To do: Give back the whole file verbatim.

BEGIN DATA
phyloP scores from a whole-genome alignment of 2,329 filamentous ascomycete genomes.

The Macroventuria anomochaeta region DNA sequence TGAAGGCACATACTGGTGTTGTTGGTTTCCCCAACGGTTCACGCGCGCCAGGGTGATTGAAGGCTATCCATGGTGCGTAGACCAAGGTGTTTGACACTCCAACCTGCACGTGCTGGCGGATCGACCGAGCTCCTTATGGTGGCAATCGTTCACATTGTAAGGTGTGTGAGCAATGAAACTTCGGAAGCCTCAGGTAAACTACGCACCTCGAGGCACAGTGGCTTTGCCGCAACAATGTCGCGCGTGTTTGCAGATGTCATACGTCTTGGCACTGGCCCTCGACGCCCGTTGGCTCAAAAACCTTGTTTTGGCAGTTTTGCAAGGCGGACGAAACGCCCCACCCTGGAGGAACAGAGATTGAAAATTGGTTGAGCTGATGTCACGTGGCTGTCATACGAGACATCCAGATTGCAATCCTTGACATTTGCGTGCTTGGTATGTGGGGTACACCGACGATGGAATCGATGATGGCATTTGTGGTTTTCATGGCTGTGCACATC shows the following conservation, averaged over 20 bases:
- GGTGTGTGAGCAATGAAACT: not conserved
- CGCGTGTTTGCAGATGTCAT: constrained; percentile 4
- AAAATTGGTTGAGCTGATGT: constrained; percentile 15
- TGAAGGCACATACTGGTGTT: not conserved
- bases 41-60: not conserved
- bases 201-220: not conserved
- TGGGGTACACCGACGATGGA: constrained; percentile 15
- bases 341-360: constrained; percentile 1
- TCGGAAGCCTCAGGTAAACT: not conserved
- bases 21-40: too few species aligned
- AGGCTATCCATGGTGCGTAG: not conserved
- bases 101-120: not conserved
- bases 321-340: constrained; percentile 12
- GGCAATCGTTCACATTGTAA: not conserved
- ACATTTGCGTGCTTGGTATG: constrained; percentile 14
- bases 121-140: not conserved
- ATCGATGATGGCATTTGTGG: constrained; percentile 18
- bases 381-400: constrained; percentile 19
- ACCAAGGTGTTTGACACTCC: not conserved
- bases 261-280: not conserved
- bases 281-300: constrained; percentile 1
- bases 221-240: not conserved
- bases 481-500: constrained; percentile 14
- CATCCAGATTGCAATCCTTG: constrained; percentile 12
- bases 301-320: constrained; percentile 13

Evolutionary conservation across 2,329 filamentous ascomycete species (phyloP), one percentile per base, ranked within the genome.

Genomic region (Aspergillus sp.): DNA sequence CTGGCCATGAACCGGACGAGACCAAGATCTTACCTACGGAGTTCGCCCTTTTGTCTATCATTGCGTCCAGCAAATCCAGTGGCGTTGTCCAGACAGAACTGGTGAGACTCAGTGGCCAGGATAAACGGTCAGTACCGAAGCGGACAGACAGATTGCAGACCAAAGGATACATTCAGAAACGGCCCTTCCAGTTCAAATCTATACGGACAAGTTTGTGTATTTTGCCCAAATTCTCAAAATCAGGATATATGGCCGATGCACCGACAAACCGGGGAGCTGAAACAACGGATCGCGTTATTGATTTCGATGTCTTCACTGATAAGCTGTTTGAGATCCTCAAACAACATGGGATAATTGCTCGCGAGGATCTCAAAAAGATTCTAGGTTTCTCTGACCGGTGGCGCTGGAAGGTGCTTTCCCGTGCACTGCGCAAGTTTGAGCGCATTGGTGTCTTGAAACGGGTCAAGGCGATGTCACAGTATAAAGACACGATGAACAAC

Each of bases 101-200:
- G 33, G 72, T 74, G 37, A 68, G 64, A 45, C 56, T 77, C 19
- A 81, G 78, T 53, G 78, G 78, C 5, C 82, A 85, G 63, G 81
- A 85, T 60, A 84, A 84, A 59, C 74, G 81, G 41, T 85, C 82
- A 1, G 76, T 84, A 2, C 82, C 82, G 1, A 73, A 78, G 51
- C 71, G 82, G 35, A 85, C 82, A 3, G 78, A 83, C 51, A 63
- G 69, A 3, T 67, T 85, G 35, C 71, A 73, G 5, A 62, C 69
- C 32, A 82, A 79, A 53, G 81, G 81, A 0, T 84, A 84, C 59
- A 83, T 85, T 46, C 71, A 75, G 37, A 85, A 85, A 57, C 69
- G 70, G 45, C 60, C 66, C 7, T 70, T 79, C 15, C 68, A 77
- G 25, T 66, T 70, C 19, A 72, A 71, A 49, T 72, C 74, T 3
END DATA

phyloP scores from a whole-genome alignment of 2,329 filamentous ascomycete genomes.

The Macroventuria anomochaeta region DNA sequence TGAAGGCACATACTGGTGTTGTTGGTTTCCCCAACGGTTCACGCGCGCCAGGGTGATTGAAGGCTATCCATGGTGCGTAGACCAAGGTGTTTGACACTCCAACCTGCACGTGCTGGCGGATCGACCGAGCTCCTTATGGTGGCAATCGTTCACATTGTAAGGTGTGTGAGCAATGAAACTTCGGAAGCCTCAGGTAAACTACGCACCTCGAGGCACAGTGGCTTTGCCGCAACAATGTCGCGCGTGTTTGCAGATGTCATACGTCTTGGCACTGGCCCTCGACGCCCGTTGGCTCAAAAACCTTGTTTTGGCAGTTTTGCAAGGCGGACGAAACGCCCCACCCTGGAGGAACAGAGATTGAAAATTGGTTGAGCTGATGTCACGTGGCTGTCATACGAGACATCCAGATTGCAATCCTTGACATTTGCGTGCTTGGTATGTGGGGTACACCGACGATGGAATCGATGATGGCATTTGTGGTTTTCATGGCTGTGCACATC shows the following conservation, averaged over 20 bases:
- GGTGTGTGAGCAATGAAACT: not conserved
- CGCGTGTTTGCAGATGTCAT: constrained; percentile 4
- AAAATTGGTTGAGCTGATGT: constrained; percentile 15
- TGAAGGCACATACTGGTGTT: not conserved
- bases 41-60: not conserved
- bases 201-220: not conserved
- TGGGGTACACCGACGATGGA: constrained; percentile 15
- bases 341-360: constrained; percentile 1
- TCGGAAGCCTCAGGTAAACT: not conserved
- bases 21-40: too few species aligned
- AGGCTATCCATGGTGCGTAG: not conserved
- bases 101-120: not conserved
- bases 321-340: constrained; percentile 12
- GGCAATCGTTCACATTGTAA: not conserved
- ACATTTGCGTGCTTGGTATG: constrained; percentile 14
- bases 121-140: not conserved
- ATCGATGATGGCATTTGTGG: constrained; percentile 18
- bases 381-400: constrained; percentile 19
- ACCAAGGTGTTTGACACTCC: not conserved
- bases 261-280: not conserved
- bases 281-300: constrained; percentile 1
- bases 221-240: not conserved
- bases 481-500: constrained; percentile 14
- CATCCAGATTGCAATCCTTG: constrained; percentile 12
- bases 301-320: constrained; percentile 13

Evolutionary conservation across 2,329 filamentous ascomycete species (phyloP), one percentile per base, ranked within the genome.

Genomic region (Aspergillus sp.): DNA sequence CTGGCCATGAACCGGACGAGACCAAGATCTTACCTACGGAGTTCGCCCTTTTGTCTATCATTGCGTCCAGCAAATCCAGTGGCGTTGTCCAGACAGAACTGGTGAGACTCAGTGGCCAGGATAAACGGTCAGTACCGAAGCGGACAGACAGATTGCAGACCAAAGGATACATTCAGAAACGGCCCTTCCAGTTCAAATCTATACGGACAAGTTTGTGTATTTTGCCCAAATTCTCAAAATCAGGATATATGGCCGATGCACCGACAAACCGGGGAGCTGAAACAACGGATCGCGTTATTGATTTCGATGTCTTCACTGATAAGCTGTTTGAGATCCTCAAACAACATGGGATAATTGCTCGCGAGGATCTCAAAAAGATTCTAGGTTTCTCTGACCGGTGGCGCTGGAAGGTGCTTTCCCGTGCACTGCGCAAGTTTGAGCGCATTGGTGTCTTGAAACGGGTCAAGGCGATGTCACAGTATAAAGACACGATGAACAAC

Each of bases 101-200:
- G 33, G 72, T 74, G 37, A 68, G 64, A 45, C 56, T 77, C 19
- A 81, G 78, T 53, G 78, G 78, C 5, C 82, A 85, G 63, G 81
- A 85, T 60, A 84, A 84, A 59, C 74, G 81, G 41, T 85, C 82
- A 1, G 76, T 84, A 2, C 82, C 82, G 1, A 73, A 78, G 51
- C 71, G 82, G 35, A 85, C 82, A 3, G 78, A 83, C 51, A 63
- G 69, A 3, T 67, T 85, G 35, C 71, A 73, G 5, A 62, C 69
- C 32, A 82, A 79, A 53, G 81, G 81, A 0, T 84, A 84, C 59
- A 83, T 85, T 46, C 71, A 75, G 37, A 85, A 85, A 57, C 69
- G 70, G 45, C 60, C 66, C 7, T 70, T 79, C 15, C 68, A 77
- G 25, T 66, T 70, C 19, A 72, A 71, A 49, T 72, C 74, T 3